How Slippery is the Slope?
“There is no ‘slippery slope’ toward loss of liberties, only a long staircase where each step downward must first be tolerated by the American people and their leaders.” Alan K. Simpson. The essay, Chapter 6: The Slippery Slope, is a break down on how ineffective and illogical the slippery slope fallacy is in an argument against gay marriage. Initially it presents the counter which is the slippery slope essay, and then it breaks it down by four categories being; (1) slipping to absurdity, (2) slipping the other way, (3) slippery slopes in general, (4) concept of choice. Within this essay it undoubtedly does a good job of disproving this counter argument through the authors ability to use pathos, logos, and ethos in a coherent and commendable way.
The first category discusses how absurd it is to assume that if gay marriage was legalized then eventually polygamy, incestuous, and even pedophiliac marriages would all have to be legalized. In the second category it is a reminder that the slopes can slip in more direction, so their theory could back fire and the slope could slip into more support for not only the LGBT community, but also for those who are mentally handicapped and those with sexually transmitted diseases. As the third category states slippery slopes in general are a bad idea and are illogical and the fourth category recognizes that states, “in addition to the aforementioned reasons, a distinction between gay marriages and polygamous and incestuous marriages can be made based on the concept of “choice.”
This fallacy is extremely weak in any sort of intellectual debate because the tactic of it is to fly off into a many other situations that are, more often than not, ridiculous and do not usually relate specifically to the “top of the slope” issue, and this essay is a good argument showing the flaws in the slippery slope argument against legalizing gay marriage.
Logos was a heavy factor in this argumentative essay. The author uses logos to debate the logic of the slippery slope argument, which in and of itself, is a very illogical argument tactic and the author knows that so it uses that as the main way to attack it. A prime example of this use of logos is in the third category called slippery slopes in general and the author said, “It is disingenuous, and callous, to treat any potential change as part of some seamless process of an alleged disintegration of an institution.” That being said, that iss not the only example of the author using logos to argue the counter, there is a plethora of logos used throughout the essay such as this excerpt, “The very notion is manifestly ridiculous. Gay marriage is a legal and moral issue distinct from these others, and it as best disingenuous to argue that its legalization will force the government to recognize the sanctity of a human bond with an animal or a dead person.”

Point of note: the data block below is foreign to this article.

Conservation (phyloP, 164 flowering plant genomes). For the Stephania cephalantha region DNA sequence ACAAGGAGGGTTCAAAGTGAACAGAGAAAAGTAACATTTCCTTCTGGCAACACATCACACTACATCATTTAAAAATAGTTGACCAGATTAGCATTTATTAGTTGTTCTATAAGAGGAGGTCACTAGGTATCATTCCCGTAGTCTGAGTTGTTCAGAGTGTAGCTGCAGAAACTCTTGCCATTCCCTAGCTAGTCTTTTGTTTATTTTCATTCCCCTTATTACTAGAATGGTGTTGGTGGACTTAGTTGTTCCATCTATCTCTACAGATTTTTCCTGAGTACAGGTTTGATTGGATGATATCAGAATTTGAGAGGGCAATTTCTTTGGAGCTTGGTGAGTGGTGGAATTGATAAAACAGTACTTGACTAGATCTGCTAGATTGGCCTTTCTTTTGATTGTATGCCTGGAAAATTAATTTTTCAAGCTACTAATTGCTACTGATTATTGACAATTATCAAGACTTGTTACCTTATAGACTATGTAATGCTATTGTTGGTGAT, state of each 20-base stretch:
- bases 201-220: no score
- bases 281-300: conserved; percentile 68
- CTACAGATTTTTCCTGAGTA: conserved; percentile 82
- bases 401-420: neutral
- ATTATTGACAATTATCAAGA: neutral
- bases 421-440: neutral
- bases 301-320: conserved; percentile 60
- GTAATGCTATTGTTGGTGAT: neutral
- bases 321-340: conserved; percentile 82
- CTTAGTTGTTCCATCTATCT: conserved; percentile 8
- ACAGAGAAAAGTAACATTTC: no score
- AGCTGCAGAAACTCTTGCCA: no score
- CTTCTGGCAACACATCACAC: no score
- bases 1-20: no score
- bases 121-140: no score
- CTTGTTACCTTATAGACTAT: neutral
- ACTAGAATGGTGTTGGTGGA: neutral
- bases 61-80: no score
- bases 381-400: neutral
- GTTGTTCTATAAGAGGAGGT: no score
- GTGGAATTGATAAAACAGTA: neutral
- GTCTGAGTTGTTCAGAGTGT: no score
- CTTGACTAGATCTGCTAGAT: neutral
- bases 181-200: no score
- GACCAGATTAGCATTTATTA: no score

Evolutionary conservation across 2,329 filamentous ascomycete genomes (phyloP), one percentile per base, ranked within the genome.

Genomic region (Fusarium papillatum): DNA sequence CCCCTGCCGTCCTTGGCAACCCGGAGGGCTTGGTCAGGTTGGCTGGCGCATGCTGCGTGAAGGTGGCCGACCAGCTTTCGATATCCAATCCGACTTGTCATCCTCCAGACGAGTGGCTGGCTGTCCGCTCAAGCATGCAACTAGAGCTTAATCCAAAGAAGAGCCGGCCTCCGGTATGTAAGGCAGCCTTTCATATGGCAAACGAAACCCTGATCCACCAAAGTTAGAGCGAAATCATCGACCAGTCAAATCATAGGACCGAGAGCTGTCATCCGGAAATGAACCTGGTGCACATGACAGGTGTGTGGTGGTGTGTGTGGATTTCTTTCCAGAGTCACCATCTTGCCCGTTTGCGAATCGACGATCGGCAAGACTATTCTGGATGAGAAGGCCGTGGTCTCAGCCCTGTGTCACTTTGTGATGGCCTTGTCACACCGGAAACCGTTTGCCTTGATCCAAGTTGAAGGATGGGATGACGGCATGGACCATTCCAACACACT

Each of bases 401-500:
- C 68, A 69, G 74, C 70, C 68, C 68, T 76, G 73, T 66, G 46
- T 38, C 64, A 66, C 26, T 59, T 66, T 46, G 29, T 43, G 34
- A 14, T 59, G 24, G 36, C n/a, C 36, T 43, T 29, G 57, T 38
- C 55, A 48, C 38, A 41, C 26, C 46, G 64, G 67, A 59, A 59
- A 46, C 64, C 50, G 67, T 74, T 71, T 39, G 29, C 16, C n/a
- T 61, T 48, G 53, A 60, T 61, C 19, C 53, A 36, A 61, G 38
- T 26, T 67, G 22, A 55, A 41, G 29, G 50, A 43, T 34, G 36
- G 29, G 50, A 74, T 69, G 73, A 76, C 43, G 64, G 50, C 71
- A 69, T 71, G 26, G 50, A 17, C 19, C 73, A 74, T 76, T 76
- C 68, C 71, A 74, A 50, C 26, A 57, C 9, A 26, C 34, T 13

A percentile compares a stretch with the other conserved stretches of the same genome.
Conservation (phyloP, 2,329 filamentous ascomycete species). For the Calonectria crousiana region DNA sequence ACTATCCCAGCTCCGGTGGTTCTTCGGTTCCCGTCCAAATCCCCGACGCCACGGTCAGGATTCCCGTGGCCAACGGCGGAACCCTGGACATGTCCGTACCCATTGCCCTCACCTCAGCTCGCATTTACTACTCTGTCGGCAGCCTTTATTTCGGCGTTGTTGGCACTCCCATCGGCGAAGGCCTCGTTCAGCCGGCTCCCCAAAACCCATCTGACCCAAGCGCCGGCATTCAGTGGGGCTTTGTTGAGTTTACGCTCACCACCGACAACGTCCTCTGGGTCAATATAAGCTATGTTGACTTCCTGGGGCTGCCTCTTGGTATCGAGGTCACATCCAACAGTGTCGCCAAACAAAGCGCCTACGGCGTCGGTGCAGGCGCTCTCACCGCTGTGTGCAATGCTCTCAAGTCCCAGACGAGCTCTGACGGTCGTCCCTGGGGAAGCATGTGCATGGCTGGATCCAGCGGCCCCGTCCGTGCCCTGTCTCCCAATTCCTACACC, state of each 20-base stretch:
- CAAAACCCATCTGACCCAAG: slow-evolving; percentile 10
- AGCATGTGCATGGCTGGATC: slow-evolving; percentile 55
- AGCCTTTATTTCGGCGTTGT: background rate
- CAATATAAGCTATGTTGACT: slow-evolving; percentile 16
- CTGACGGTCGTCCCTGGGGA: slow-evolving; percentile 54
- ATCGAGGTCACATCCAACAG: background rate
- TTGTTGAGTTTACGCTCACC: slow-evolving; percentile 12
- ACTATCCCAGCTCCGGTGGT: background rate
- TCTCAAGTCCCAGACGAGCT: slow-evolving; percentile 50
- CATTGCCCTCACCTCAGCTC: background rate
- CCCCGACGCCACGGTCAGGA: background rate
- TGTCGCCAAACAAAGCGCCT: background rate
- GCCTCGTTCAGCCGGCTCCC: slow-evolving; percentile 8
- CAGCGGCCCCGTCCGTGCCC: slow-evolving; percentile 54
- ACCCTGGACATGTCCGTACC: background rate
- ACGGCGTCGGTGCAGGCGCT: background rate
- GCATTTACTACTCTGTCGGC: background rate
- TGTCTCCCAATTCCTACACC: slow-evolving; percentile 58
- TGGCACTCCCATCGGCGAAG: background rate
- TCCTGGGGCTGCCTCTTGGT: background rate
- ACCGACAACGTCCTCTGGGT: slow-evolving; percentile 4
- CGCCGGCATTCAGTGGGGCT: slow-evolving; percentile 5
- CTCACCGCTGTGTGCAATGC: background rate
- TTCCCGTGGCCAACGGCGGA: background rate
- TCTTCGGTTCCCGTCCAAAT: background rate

In any debate or argument dealing with civil rights are very pathos-centric, because how can one not be emotional when dealing with the rights of human beings? It is incredibly important to appeal to those emotions which are very powerful tools in persuasion and can attract the proper audience and if the emotions are strong enough it can persuade the counter’s side too. “If you haven’t figured it out by now, slippery slopes don’t usually have much logical sway. Usually, they can be outright dismissed on their face,” using sentences like this and like this, “Marriage has evolved for the better many times over the years, and will likely evolve even further in years to come,” are great ways to add a bit of emotional impact on the audience. Also the other sources they use, such as the quote from Andrew Sullivan, help add more emotional impact because what the quotes says.
Ethos is also an integral part of this essay, without credibility then the argument has no foundation and gives the audience no reason to believe in the author. The major way that the author uses ethos is through the style of their writing, it’s very academically put together and very formally, which not a lot of essays on this subject on the internet are. There is cited sources and very formal language used; you could even say that the authors use of more intellectual vocabulary might also be an additive to their credibility. The citations they use in this article really help with the authors credibility, because they are linked in so if anyone were to try and dispute what was said to be cited they could go directly to the source and that is massive credibility points. Inversely, the lack of too much ethos is also a major part of this essay. If it were to have too much emotional continent not only would it seem less formal thus less credible, it would also turn off those who are apart of the counter to the gay rights movement by making them feel bad or making them angry because the authors use of emotional content.
So in the end it appears as though the slope is not so slippery after all, the counter arguments author failed to recognize how this logical fallacy is almost laughed at when brought to a serious argument. It has no foothold, it basically only existing to exist and should not be taken seriously by anyone with half a brain. It is imperative to realize that opposition only uses this method in a last ditch effort to coax the deep end into believing their side over the other, but it’s also important that in any argument both side can, and may resort to using this argumentative tactic no matter how fallacious and ignorant it appears. The author made solid, valid, and most importantly, logical points to break down the other argument showing how ridiculous it really was to try and use the “slippery slope” style.
Courtney from Study Moose
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